Victoria Taylor, the Lincoln Middle School sixth-grade science teacher
Victoria Taylor, the Lincoln Middle School sixth-grade science teacher.

For instance, one participant who appreciated the lack of a registration fee was Victoria Taylor, who teaches sixth grade science at Lincoln Middle School. In her third year of teaching, Taylor registered after receiving an email alerting new teachers.

"This is a free conference, which was a huge appeal for a starting-out teacher to go to a free conference," admits Taylor.

What from the conference does Taylor think she will take back to her classroom?

"First of all, the enthusiasm," says Taylor. "The keynote speaker really pumped up the teachers…that was the extra boost that we needed, just to say, "There are still people out there cheering for you, that want you to go back to make sure that science and STEM subjects, in general, are really promoted in the classroom so you can get students excited about it. So I can take that back."

Why would a STEM conference be needed for beginning teachers, most of whom had very likely recently finished at least four years of schooling?  

According to former INTC Director Patricia Brady, a teacher's education shouldn't be over just because they've received their degree and entered the classroom, "We like to think of a continuum of teacher development. It's not as though as soon as you get that license, suddenly, there's nothing else to learn. And even if you're a 25-year veteran, you can still learn new things."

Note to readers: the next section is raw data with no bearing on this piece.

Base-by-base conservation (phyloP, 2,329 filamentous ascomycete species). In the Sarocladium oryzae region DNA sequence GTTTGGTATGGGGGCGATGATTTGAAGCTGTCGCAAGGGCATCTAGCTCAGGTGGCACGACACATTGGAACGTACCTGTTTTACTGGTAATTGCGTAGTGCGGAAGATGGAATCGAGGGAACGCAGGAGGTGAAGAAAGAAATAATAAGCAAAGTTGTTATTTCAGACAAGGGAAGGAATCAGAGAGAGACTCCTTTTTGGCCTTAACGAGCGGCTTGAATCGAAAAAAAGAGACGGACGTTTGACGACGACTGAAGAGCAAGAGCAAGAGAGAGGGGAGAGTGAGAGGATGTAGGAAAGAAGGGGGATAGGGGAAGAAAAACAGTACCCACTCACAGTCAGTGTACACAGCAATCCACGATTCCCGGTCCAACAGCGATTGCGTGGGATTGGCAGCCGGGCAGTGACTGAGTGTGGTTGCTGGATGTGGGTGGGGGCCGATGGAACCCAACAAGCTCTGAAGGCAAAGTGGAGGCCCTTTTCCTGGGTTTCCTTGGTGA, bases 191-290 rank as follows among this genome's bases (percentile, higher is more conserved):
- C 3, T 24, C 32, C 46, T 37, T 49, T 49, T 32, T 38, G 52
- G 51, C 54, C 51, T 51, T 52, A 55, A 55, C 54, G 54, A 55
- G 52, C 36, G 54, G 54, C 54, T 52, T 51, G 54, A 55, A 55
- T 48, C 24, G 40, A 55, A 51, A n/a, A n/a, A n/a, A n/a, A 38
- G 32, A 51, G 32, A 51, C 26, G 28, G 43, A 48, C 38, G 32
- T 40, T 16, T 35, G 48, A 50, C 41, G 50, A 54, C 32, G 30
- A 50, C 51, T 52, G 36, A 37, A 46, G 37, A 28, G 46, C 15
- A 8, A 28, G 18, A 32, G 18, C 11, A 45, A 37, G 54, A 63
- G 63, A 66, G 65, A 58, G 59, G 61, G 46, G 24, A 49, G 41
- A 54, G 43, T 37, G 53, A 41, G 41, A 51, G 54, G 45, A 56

Catherine Dana
Catherine Dana holds a large grasshopper that can be found in southern Illinois.

Many components included in the conference were based on research the Collaborative has conducted looking at resources available to new teachers across the state.

"We find that beginning teachers who are lucky enough to land a job in a larger district, in a suburban or urban district, a more well-funded district, they're going to get a mentor;" says Brady. "They're going to get workshops, professional development, observations, many different layers of support. Beginning teachers who are in small districts, rural districts, under-funded and high-poverty districts—the very teachers who need the most support—are the ones least likely to get it."

So conference organizers hoped to rectify some of those omissions. For example, break-out sessions addressed subject matter ranging from science, technology, engineering, and math, to sustainability, robotics, how to use live insects in instruction, and how to build windmills. The hope was that teachers would return to their classrooms armed with a wealth of engaging, hands-on activities. In fact, Brady indicates that they "encourage the breakout session presenters to be as hands on as possible," so teachers can, "really see how this could be enacted in the classroom."